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2022-23 Accomplishments

Middle school students stand in front of school bus

The Olympia School District is proud of our students and staff who achieve amazing successes every day. In an effort to recognize and celebrate those achievements both inside and outside the classroom, we have compiled a list of academic and extracurricular accomplishments that involve members of the Olympia School District community.

This list is by no means comprehensive, so please let us know if there are additional accomplishments we have missed so we can add them! With your help, we will capture all of the amazing accomplishments in our district and celebrate student achievement, continuous improvement and 100 percent commitment to quality and excellence in all things!



December 2022


Capital Lakefair Royalty Court: A tradition spanning five decades Capital Lakefair Royalty Court: A tradition spanning five decades Photo of 5CHS Counselor Jenny Morgan, CHS Career Center Office Professional Kimari Helmer, 1957 Lakefair 'First Princess' Gretchen Christopher, current Lakefair Queen (and CHS student) Grace Salapka and the 2023 CHS Royalty Court candidates Malia Kolle and Daynniella Hansen.

Capital Lakefair (widely known as Olympia’s annual summer festival) became a part of our community in 1957. Since that date it has become the centerpiece of summer activities in Thurston County. The Capital Lakefair Royalty Scholarship Program was introduced in 1975 and has since become one of the most recognized scholarship programs in the Pacific Northwest.

Each participating school conducts its own selection process to identify a representative who will then become a Capital Lakefair Royalty Court candidate. Each of those candidates receives a $500 scholarship. The chosen Royalty Court members receives an additional $2,500 scholarship, and the 2023 Lakefair Queen receives an additional $4,500 scholarship.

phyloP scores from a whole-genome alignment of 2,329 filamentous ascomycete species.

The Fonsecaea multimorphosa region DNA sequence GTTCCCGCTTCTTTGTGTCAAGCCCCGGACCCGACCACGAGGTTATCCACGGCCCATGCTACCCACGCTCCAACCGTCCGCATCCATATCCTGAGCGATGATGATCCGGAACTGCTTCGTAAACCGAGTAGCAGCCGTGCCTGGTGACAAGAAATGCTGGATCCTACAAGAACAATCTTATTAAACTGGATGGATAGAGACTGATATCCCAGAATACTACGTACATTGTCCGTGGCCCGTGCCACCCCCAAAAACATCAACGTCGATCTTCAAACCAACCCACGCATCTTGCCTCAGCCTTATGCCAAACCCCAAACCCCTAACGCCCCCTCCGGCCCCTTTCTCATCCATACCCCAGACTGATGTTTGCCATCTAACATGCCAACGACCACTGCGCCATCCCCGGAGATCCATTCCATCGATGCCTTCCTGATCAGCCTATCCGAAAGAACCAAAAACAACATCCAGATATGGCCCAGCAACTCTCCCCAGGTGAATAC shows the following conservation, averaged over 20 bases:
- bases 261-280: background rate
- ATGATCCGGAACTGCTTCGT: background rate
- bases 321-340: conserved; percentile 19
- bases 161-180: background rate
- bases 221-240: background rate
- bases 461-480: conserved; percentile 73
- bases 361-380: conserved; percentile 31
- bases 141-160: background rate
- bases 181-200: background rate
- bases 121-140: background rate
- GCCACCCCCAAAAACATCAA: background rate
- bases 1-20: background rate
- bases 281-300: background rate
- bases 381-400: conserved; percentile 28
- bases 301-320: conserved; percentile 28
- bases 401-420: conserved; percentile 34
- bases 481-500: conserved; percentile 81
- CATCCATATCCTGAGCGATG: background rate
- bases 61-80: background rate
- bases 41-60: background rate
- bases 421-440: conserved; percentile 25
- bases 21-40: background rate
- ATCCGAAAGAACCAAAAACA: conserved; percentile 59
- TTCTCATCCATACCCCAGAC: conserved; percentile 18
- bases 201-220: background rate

The Royalty Court candidates will be announced on January 3, 2023, on the Capital Lakefair Facebook page. Christopher has been extended an invitation to join the judging panel which will select the 2023 Lakefair Queen. We wish the best of luck to all participating candidates, you are a truly inspiring group of young students.

Brenda Beck: OSD Classified School Employee of the Year Brenda Beck holding flowers between Superintendent Murphy, and Principal Velasquez

Brenda Beck was recently selected as the 2022-23 OSD Classified School Employee of the Year. Anyone who has had the pleasure of meeting Beck is not surprised in the least by this news. And for good reason. Beck is described as “the heart and soul of Avanti, a superhero.” She is the first person students and families meet when applying for enrollment and the last person they see when they pick up their diplomas.

Beck’s official title is Avanti High School Office and Alternative Learning Experience (ALE) Manager. In his nomination, Principal Mike Velasquez included quotes from students and staff who care for Beck as she does for them. “What makes her stand out above all others is her humanity; she spreads her warmth, kindness, compassion, generosity of spirit and friendly disposition with all she meets,” Velasquez wrote.

Avanti staff shared their endless appreciation for Beck in their nomination. AHS science teacher Quasar Surprise says, “Brenda is like a heartbeat for the school."

Beck has been a part of the Avanti team for 10 years. She describes the staff as “phenomenal,” and “one of the reasons why I love where I work.” When asked what gives her joy, without hesitation she responded, “The students. Education is the most rewarding job someone can have. We have the privilege of building relationships with students and sharing more than just their education. We celebrate and support them throughout their day.”

Beck was recognized for her accomplishment and presented with an etched plaque at the December 8, 2022 school board meeting, joined by family and friends.

Hansen and Madison bring the Salish Sea to downtown Oly Hansen and Madison bring the Salish Sea to downtown Oly. Storefront display of underwater creatures made by students

Students at Hansen and Madison elementary schools are bringing joy and cheer to the downtown Olympia storefronts this winter with beautifully crafted window displays. These exhibitions were made possible through the Olympia Artspace Alliance, a non-profit organization founded in 2011. The Alliance supports artists in Olympia with exhibition and affordable studio space.